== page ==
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A SPEECH by Sir Keir Starmer on how he would lead a post-Covid recovery if he became prime minister received a chilly reception from leftwingers today, with Momentum dismissing it as having “no ambition” and “little substance.”
The Labour leader pledged to stamp out inequalities and injustices exposed by the coronavirus pandemic if he wins power.
He announced that an issue of “recovery bonds” would be party policy. They would serve as IOUs to those who lent money to the government, which he said would spend it on rebuilding local communities, jobs, businesses and infrastructure.
Sir Keir compared the recovery from the coronavirus pandemic to the aftermath of the second world war, arguing that there was an opportunity to “forge a new contract with the British people.”
He said that the bonds “would also provide security for savers and give millions of people a proper stake in Britain’s future.”
Sir Keir also promised more “affordable homes,” but he did not specify whether they would be homes for social rent.
Postwar Labour prime minister Clement Attlee, whom Sir Keir has suggested is his model for leading the post-Covid recovery, ushered in a mass housing scheme, with council properties accounting for about 80 per cent of new homes.
He also pledged that Labour would forge “a new partnership with business” by backing a “new generation” of start-ups with loans for 100,000 new firms.
Left Labour activist group Momentum argued that Sir Keir risks being outdone by the Tories on economic policy.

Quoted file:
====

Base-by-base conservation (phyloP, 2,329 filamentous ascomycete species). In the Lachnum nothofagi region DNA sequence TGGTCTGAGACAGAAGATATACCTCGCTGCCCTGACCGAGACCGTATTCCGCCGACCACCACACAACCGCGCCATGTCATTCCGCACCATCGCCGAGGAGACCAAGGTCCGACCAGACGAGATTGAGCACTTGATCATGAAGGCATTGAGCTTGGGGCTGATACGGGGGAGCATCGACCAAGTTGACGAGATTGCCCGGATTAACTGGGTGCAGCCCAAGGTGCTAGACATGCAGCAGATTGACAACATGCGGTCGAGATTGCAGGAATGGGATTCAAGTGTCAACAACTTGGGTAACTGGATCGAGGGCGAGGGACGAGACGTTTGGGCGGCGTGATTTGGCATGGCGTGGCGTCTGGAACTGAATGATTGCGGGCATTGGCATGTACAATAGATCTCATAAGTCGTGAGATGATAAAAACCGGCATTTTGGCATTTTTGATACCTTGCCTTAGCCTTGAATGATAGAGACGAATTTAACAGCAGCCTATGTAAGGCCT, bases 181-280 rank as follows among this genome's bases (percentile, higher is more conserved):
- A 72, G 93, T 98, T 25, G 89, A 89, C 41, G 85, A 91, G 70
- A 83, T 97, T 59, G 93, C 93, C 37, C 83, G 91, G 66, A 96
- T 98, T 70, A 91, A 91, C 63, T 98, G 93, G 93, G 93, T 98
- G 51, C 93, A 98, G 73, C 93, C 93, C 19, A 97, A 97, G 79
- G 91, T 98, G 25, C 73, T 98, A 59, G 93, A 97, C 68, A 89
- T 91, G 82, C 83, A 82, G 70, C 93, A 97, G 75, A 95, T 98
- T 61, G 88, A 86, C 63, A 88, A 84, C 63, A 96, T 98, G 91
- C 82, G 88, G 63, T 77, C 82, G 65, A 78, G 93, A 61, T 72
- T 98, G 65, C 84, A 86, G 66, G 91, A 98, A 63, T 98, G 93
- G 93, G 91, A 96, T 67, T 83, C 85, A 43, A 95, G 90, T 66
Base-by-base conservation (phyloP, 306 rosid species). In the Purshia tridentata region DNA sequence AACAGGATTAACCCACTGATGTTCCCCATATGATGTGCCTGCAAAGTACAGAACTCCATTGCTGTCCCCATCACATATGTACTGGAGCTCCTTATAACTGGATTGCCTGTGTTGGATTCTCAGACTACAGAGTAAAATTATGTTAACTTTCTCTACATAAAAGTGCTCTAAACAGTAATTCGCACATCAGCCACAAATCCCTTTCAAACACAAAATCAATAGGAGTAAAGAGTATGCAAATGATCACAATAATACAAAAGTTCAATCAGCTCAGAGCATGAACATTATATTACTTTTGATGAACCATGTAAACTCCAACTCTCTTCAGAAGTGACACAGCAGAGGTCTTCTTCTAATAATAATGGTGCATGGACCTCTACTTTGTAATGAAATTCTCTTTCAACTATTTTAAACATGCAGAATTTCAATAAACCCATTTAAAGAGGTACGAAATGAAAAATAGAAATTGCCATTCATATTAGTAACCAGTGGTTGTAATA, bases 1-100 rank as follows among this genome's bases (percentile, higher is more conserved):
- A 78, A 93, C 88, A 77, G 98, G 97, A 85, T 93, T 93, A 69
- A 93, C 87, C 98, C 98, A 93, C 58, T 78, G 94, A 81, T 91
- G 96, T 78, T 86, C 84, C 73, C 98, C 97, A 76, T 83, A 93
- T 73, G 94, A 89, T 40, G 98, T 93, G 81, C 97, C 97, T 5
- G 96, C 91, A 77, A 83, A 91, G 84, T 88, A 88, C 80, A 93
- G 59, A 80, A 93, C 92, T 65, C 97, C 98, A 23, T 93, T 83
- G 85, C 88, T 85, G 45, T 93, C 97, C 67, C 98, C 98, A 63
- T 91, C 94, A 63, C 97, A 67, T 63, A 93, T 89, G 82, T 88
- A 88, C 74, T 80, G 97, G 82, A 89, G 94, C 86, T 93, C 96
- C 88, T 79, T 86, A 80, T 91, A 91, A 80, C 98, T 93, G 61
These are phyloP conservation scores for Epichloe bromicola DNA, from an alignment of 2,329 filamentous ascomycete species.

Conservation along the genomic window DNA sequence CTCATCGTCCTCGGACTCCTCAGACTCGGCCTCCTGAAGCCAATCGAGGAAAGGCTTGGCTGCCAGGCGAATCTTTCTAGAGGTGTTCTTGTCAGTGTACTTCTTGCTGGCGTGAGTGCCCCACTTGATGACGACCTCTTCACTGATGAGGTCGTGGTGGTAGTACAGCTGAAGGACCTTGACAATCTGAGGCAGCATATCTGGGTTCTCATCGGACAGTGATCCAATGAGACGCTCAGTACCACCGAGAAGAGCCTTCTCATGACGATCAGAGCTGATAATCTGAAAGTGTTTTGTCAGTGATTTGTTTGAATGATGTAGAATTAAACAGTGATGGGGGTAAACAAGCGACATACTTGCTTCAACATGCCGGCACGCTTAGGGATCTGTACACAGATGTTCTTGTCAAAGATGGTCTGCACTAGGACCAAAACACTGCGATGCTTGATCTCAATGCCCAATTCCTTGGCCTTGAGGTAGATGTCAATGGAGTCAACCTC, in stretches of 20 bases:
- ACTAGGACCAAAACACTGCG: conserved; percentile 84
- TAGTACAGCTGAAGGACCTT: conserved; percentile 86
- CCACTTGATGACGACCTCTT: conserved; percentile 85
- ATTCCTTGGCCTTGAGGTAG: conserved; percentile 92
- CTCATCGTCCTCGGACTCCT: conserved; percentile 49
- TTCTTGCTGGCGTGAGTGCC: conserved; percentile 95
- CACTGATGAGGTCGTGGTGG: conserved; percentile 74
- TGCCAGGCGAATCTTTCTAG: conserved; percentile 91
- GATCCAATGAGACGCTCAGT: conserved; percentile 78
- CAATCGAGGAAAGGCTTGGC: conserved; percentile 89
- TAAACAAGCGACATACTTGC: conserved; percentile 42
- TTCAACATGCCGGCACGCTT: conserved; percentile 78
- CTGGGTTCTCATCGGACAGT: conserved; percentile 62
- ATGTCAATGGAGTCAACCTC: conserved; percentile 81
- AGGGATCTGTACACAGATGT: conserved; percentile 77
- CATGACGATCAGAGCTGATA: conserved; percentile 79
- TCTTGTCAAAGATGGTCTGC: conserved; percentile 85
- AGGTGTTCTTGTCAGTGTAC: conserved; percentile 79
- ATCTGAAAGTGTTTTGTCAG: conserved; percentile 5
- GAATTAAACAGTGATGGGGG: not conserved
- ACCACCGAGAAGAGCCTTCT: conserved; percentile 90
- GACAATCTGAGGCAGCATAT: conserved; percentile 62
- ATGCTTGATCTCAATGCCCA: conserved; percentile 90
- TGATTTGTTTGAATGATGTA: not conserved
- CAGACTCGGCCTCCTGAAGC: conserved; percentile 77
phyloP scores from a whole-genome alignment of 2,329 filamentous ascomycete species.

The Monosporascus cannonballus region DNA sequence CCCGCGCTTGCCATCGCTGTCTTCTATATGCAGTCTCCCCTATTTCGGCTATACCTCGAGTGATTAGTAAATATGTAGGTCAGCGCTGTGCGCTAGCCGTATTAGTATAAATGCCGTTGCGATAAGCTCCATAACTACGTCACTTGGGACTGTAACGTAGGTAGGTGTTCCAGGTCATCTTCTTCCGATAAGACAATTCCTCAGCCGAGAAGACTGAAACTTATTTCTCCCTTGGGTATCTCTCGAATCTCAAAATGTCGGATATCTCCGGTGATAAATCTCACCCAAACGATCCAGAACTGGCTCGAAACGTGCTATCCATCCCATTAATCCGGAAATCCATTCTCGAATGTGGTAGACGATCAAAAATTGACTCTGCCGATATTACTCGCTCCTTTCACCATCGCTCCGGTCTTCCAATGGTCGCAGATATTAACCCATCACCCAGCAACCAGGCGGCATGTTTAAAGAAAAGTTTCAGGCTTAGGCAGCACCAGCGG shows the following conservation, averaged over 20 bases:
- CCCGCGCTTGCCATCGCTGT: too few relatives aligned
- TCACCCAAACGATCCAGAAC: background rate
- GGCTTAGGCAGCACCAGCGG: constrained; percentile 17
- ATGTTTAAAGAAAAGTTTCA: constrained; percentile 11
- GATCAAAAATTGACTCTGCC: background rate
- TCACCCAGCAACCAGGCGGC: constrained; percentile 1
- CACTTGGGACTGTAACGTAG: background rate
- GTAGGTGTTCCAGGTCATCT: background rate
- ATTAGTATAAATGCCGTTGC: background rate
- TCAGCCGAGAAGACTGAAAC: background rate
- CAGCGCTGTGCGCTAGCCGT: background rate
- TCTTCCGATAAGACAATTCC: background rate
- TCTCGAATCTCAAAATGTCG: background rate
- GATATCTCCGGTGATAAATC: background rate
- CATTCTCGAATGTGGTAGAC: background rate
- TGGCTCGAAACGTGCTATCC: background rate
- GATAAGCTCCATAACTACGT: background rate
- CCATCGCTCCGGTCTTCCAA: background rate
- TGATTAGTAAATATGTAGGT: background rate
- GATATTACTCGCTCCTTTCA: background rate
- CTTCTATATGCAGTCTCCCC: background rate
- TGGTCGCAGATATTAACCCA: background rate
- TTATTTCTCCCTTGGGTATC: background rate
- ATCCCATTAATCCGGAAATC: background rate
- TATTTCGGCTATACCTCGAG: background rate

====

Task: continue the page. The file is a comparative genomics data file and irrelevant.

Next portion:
Momentum co-chairman Andrew Scattergood said that the speech showed “no ambition, little substance”, adding: “Rishi Sunak is not George Osborne and if he decides to invest in the economy and the NHS, Labour risks being outflanked by the Tories.”
Mr Scattergood suggested that Sir Keir should have announced policies like a green new deal that would expand public ownership in Britain.
The absence of a green new deal from the speech also irked Green MP Caroline Lucas.
She said: “I’m as in favour of recovery bonds as the next person but, if that’s the extent of Starmer’s vision, we’re in more trouble than I thought.”
No Holding Back, a campaign group of socialist MPs, said that Sir Keir seems to have his priorities wrong as Labour “needs a partnership with society, paid for by taxation,” not a “partnership with business, paid for by society.”
Group member Jon Trickett MP said that he would have instead set out policies such as a wealth tax, stronger workers’ rights, ending NHS privatisation, extending the Covid furlough scheme up to Christmas and banning unscrupulous bosses’ “fire-and-rehire tactics.”
Unite assistant general secretary Howard Beckett described Mr Trickett’s policy suggestions as “real commitments needed to make sure workers do not pay for this crisis.”
Marxist economist Grace Blakely said that Sir Keir “pales in comparison to the post-war social democrats to whom he compares himself.”
She said that the speech had been an opportunity for him to “present a bold alternative” to the status quo under the Tories, but that his “vague and vapid” speech had “failed spectacularly.”
Unions gave the speech a more mixed reception, with the TUC, public-service union Unison, transport union TSSA and general union GMB among those welcoming it.
GMB acting general secretary Warren Kenny said Sir Keir recognised “the fragilities and fault lines of our public services that have been underfunded and sold off.”
And Unison general secretary Christina McAnea said that he was right to argue that Britain needs a “bold change of direction, not a return to the failed austerity and spending cuts of the past.”
But the Fire Brigades Union’s Matt Wrack said that if Sir Keir was right to call out the terrible impact of Tory austerity, “currently, many of us are concerned that Labour is not talking about radical policies such as those developed over the last five years that we know would transform the country.”
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